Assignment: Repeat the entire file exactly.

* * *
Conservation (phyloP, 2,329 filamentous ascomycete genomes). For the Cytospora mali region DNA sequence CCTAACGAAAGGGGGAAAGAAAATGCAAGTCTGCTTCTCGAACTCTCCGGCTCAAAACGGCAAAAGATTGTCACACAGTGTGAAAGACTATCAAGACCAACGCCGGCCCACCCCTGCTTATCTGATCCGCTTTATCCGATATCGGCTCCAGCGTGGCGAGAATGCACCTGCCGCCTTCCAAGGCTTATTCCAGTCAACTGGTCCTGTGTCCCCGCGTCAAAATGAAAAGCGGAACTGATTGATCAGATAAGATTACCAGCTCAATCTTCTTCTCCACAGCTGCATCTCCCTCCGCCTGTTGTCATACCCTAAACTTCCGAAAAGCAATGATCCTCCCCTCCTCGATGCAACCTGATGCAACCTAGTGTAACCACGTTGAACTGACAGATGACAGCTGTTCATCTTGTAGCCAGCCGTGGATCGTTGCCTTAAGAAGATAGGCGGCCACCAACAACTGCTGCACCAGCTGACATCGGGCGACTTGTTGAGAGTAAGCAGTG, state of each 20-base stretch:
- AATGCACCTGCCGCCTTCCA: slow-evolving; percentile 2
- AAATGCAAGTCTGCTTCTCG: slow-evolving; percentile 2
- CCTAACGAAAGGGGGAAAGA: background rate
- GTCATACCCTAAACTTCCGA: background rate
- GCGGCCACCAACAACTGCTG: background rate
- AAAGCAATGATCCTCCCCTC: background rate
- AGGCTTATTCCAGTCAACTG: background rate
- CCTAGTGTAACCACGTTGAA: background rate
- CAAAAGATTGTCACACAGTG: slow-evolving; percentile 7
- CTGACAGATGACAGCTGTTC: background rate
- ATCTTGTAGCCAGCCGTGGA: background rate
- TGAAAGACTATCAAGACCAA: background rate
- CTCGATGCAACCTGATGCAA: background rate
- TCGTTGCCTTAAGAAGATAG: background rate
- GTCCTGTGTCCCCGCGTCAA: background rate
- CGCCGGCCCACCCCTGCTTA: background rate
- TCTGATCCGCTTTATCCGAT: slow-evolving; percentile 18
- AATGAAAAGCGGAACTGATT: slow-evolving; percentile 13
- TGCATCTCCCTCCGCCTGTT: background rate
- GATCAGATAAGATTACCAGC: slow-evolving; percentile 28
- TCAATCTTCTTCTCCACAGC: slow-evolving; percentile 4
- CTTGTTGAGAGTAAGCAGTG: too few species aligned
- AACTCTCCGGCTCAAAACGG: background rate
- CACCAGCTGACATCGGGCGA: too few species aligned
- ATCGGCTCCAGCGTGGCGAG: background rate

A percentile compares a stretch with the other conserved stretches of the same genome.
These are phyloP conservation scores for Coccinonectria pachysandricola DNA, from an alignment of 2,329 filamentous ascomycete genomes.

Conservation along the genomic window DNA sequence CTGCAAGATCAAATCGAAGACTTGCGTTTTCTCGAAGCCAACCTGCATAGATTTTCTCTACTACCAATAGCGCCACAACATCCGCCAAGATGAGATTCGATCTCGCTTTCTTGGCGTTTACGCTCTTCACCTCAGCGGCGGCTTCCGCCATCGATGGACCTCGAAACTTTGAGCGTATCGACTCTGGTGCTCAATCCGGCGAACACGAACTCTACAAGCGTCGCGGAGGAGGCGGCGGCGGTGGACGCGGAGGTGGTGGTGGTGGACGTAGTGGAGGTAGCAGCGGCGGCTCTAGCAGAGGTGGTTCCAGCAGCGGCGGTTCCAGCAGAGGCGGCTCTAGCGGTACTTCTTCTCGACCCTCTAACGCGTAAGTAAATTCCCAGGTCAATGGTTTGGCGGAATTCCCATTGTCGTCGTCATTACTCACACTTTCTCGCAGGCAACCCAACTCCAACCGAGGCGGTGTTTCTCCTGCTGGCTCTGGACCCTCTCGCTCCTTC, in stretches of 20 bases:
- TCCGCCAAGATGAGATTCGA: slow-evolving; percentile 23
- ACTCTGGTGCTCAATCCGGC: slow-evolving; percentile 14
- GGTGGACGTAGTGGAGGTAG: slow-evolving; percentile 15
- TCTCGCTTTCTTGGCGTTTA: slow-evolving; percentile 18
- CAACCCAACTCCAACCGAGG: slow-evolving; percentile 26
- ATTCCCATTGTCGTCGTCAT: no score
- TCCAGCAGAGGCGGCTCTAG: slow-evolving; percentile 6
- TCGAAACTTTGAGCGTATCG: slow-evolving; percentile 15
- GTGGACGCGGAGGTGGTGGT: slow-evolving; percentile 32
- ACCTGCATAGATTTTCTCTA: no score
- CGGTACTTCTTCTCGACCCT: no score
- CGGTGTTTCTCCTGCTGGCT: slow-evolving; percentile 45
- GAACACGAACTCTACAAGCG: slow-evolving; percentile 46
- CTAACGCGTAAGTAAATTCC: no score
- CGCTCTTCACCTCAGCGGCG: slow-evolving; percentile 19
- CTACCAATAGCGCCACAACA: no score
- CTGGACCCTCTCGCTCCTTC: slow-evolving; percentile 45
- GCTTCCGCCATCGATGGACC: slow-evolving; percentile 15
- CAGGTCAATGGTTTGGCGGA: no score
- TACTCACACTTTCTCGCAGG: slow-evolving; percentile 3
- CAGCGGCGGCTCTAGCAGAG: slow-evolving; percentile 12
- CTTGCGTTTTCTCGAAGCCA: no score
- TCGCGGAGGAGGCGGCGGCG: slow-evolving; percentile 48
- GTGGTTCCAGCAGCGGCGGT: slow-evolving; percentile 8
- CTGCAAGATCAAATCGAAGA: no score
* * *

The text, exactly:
Conservation (phyloP, 2,329 filamentous ascomycete genomes). For the Cytospora mali region DNA sequence CCTAACGAAAGGGGGAAAGAAAATGCAAGTCTGCTTCTCGAACTCTCCGGCTCAAAACGGCAAAAGATTGTCACACAGTGTGAAAGACTATCAAGACCAACGCCGGCCCACCCCTGCTTATCTGATCCGCTTTATCCGATATCGGCTCCAGCGTGGCGAGAATGCACCTGCCGCCTTCCAAGGCTTATTCCAGTCAACTGGTCCTGTGTCCCCGCGTCAAAATGAAAAGCGGAACTGATTGATCAGATAAGATTACCAGCTCAATCTTCTTCTCCACAGCTGCATCTCCCTCCGCCTGTTGTCATACCCTAAACTTCCGAAAAGCAATGATCCTCCCCTCCTCGATGCAACCTGATGCAACCTAGTGTAACCACGTTGAACTGACAGATGACAGCTGTTCATCTTGTAGCCAGCCGTGGATCGTTGCCTTAAGAAGATAGGCGGCCACCAACAACTGCTGCACCAGCTGACATCGGGCGACTTGTTGAGAGTAAGCAGTG, state of each 20-base stretch:
- AATGCACCTGCCGCCTTCCA: slow-evolving; percentile 2
- AAATGCAAGTCTGCTTCTCG: slow-evolving; percentile 2
- CCTAACGAAAGGGGGAAAGA: background rate
- GTCATACCCTAAACTTCCGA: background rate
- GCGGCCACCAACAACTGCTG: background rate
- AAAGCAATGATCCTCCCCTC: background rate
- AGGCTTATTCCAGTCAACTG: background rate
- CCTAGTGTAACCACGTTGAA: background rate
- CAAAAGATTGTCACACAGTG: slow-evolving; percentile 7
- CTGACAGATGACAGCTGTTC: background rate
- ATCTTGTAGCCAGCCGTGGA: background rate
- TGAAAGACTATCAAGACCAA: background rate
- CTCGATGCAACCTGATGCAA: background rate
- TCGTTGCCTTAAGAAGATAG: background rate
- GTCCTGTGTCCCCGCGTCAA: background rate
- CGCCGGCCCACCCCTGCTTA: background rate
- TCTGATCCGCTTTATCCGAT: slow-evolving; percentile 18
- AATGAAAAGCGGAACTGATT: slow-evolving; percentile 13
- TGCATCTCCCTCCGCCTGTT: background rate
- GATCAGATAAGATTACCAGC: slow-evolving; percentile 28
- TCAATCTTCTTCTCCACAGC: slow-evolving; percentile 4
- CTTGTTGAGAGTAAGCAGTG: too few species aligned
- AACTCTCCGGCTCAAAACGG: background rate
- CACCAGCTGACATCGGGCGA: too few species aligned
- ATCGGCTCCAGCGTGGCGAG: background rate

A percentile compares a stretch with the other conserved stretches of the same genome.
These are phyloP conservation scores for Coccinonectria pachysandricola DNA, from an alignment of 2,329 filamentous ascomycete genomes.

Conservation along the genomic window DNA sequence CTGCAAGATCAAATCGAAGACTTGCGTTTTCTCGAAGCCAACCTGCATAGATTTTCTCTACTACCAATAGCGCCACAACATCCGCCAAGATGAGATTCGATCTCGCTTTCTTGGCGTTTACGCTCTTCACCTCAGCGGCGGCTTCCGCCATCGATGGACCTCGAAACTTTGAGCGTATCGACTCTGGTGCTCAATCCGGCGAACACGAACTCTACAAGCGTCGCGGAGGAGGCGGCGGCGGTGGACGCGGAGGTGGTGGTGGTGGACGTAGTGGAGGTAGCAGCGGCGGCTCTAGCAGAGGTGGTTCCAGCAGCGGCGGTTCCAGCAGAGGCGGCTCTAGCGGTACTTCTTCTCGACCCTCTAACGCGTAAGTAAATTCCCAGGTCAATGGTTTGGCGGAATTCCCATTGTCGTCGTCATTACTCACACTTTCTCGCAGGCAACCCAACTCCAACCGAGGCGGTGTTTCTCCTGCTGGCTCTGGACCCTCTCGCTCCTTC, in stretches of 20 bases:
- TCCGCCAAGATGAGATTCGA: slow-evolving; percentile 23
- ACTCTGGTGCTCAATCCGGC: slow-evolving; percentile 14
- GGTGGACGTAGTGGAGGTAG: slow-evolving; percentile 15
- TCTCGCTTTCTTGGCGTTTA: slow-evolving; percentile 18
- CAACCCAACTCCAACCGAGG: slow-evolving; percentile 26
- ATTCCCATTGTCGTCGTCAT: no score
- TCCAGCAGAGGCGGCTCTAG: slow-evolving; percentile 6
- TCGAAACTTTGAGCGTATCG: slow-evolving; percentile 15
- GTGGACGCGGAGGTGGTGGT: slow-evolving; percentile 32
- ACCTGCATAGATTTTCTCTA: no score
- CGGTACTTCTTCTCGACCCT: no score
- CGGTGTTTCTCCTGCTGGCT: slow-evolving; percentile 45
- GAACACGAACTCTACAAGCG: slow-evolving; percentile 46
- CTAACGCGTAAGTAAATTCC: no score
- CGCTCTTCACCTCAGCGGCG: slow-evolving; percentile 19
- CTACCAATAGCGCCACAACA: no score
- CTGGACCCTCTCGCTCCTTC: slow-evolving; percentile 45
- GCTTCCGCCATCGATGGACC: slow-evolving; percentile 15
- CAGGTCAATGGTTTGGCGGA: no score
- TACTCACACTTTCTCGCAGG: slow-evolving; percentile 3
- CAGCGGCGGCTCTAGCAGAG: slow-evolving; percentile 12
- CTTGCGTTTTCTCGAAGCCA: no score
- TCGCGGAGGAGGCGGCGGCG: slow-evolving; percentile 48
- GTGGTTCCAGCAGCGGCGGT: slow-evolving; percentile 8
- CTGCAAGATCAAATCGAAGA: no score